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Camp Caromont Session II (June 24-27 , 2019)
Jun
24
to Jun 27

Camp Caromont Session II (June 24-27 , 2019)

Field-to-Fork Day Camp for Kids

Focusing on future farmers with a four day Summer intensive

Monday, June 24, 2019 through Thursday, June 27, 2019

9:00 am - 2:00 pm

Ages 8-12

$450 per session

The main objective of this camp will be to provide local kids with a holistic picture of farm life in Virginia. This four day session will be offered to a group of 8-12 year old campers, and through a hands-on curriculum focusing on animal care, cheesemaking, and the culinary arts, will strive to provide a truly field-to-fork experience.

Gail Hobbs-Page and Eliza Leineweber Lathrop have developed an on-farm curriculum with emphasis on food as it relates to sustainability, science, and nature. Through guided activities such as animal care, cheesemaking, vegetable harvesting, foraging, and cooking with ingredients from the farm, the objective will be to teach campers invaluable skills while also encouraging mindfulness and giving each person a sense of their role in the local food system.

Snacks & lunch will be provided each day. Transportation will need to be arranged by each parent.

About the teachers:

Gail Hobbs-Page, owner of Caromont Farm, has been making farmstead goat cheese in Esmont, Virginia since 2007. For the past several years, the farm has made it a goal to host as many people as possible, with the intention of giving them a peek into their local food system. Hobbs-Page teaches cheesemaking classes and a variety of culinary workshops and has hosted visitors from all over the country at her annual baby goat “Snuggle Sessions,” but has the hope of expanding community outreach even more. She would like the chance to expose people, particularly young people, to more than just a moment on the farm. “These kids should have an opportunity to see the whole picture” she says. “There are so many teachable moments in farming and we don’t necessarily get to focus on that when we have big events here.”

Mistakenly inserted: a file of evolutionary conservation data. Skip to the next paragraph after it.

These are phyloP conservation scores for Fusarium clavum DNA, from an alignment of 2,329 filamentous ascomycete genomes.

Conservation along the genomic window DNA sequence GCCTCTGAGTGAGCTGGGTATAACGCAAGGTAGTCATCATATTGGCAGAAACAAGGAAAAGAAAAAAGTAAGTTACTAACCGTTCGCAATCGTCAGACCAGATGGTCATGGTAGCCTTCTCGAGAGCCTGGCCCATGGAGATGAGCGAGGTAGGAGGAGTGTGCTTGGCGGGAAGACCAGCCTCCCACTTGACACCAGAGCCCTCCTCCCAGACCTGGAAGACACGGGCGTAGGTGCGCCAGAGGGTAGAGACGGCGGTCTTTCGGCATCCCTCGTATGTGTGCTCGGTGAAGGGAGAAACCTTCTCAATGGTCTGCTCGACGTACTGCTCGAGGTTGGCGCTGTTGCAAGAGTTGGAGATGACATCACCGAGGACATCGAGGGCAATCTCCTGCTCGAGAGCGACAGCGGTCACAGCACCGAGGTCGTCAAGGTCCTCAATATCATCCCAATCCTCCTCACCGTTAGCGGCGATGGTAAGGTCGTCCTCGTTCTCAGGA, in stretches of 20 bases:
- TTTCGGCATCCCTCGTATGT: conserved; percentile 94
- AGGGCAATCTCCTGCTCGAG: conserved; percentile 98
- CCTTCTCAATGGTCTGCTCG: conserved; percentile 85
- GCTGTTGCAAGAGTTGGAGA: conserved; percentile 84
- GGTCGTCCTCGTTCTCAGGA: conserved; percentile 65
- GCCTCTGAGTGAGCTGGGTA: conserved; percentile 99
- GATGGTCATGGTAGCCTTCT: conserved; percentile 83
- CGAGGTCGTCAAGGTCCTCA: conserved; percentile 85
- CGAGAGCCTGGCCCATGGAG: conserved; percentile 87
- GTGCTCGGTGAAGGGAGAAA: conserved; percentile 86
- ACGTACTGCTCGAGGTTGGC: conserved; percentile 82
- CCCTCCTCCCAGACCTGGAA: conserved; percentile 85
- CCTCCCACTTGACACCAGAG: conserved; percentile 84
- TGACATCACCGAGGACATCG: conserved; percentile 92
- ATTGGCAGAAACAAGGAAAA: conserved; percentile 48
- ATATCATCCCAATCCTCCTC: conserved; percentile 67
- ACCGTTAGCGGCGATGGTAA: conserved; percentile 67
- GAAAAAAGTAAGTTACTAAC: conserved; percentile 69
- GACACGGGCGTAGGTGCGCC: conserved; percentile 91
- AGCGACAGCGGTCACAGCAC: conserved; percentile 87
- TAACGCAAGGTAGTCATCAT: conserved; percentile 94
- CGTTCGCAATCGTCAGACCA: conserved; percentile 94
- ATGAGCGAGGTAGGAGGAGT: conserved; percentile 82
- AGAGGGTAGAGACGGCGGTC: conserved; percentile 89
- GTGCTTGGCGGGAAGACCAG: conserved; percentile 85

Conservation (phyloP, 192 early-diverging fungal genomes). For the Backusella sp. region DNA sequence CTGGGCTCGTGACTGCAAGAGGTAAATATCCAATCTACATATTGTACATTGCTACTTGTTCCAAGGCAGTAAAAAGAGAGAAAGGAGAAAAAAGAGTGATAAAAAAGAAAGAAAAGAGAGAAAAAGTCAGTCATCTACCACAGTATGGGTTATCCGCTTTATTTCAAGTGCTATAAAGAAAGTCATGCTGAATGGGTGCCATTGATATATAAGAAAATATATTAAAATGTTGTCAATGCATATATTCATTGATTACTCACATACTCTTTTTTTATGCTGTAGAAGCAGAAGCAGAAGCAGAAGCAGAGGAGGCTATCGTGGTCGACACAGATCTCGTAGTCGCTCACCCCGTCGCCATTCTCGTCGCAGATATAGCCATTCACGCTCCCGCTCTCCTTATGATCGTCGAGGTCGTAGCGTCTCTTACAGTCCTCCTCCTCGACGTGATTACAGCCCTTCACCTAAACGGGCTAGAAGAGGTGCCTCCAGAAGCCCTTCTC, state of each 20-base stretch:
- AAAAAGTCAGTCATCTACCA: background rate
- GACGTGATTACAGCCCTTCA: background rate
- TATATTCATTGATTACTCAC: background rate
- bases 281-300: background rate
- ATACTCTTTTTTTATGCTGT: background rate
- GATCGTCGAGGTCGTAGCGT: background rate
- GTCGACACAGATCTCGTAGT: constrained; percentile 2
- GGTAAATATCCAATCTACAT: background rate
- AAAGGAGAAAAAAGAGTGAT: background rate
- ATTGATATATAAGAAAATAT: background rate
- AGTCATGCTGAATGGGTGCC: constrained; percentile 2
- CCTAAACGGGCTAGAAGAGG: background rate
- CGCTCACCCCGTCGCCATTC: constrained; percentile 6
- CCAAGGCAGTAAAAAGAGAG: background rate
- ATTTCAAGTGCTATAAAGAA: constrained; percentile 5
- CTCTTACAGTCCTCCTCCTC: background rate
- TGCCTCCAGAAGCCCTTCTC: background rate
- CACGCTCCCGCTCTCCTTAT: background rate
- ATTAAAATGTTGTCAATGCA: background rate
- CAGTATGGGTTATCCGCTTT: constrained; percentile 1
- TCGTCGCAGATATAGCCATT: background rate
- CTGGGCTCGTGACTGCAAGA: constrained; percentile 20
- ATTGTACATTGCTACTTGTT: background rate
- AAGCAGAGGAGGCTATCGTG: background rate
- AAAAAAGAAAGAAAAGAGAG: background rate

The dream of working on a farm education venture has been a shared goal of Hobbs-Page and Eliza Leineweber Lathrop. Lathrop is a garden resource teacher at Punahou School in Honolulu, Hawaii. She graduated from Punahou in 1992 and returned to Hawaii in 2007 after receiving a degree from Cornell University (while working as a chef at Moosewood Restaurant and somehow also finding the time to study horticulture, animal husbandry and farm construction at Cornell's Agricultural school), as well as a double Masters in Teaching and English from the University of Virginia. She will be taking a sabbatical to enhance her agricultural repertoire and will be joining the Caromont Crew to help run the camp this summer.

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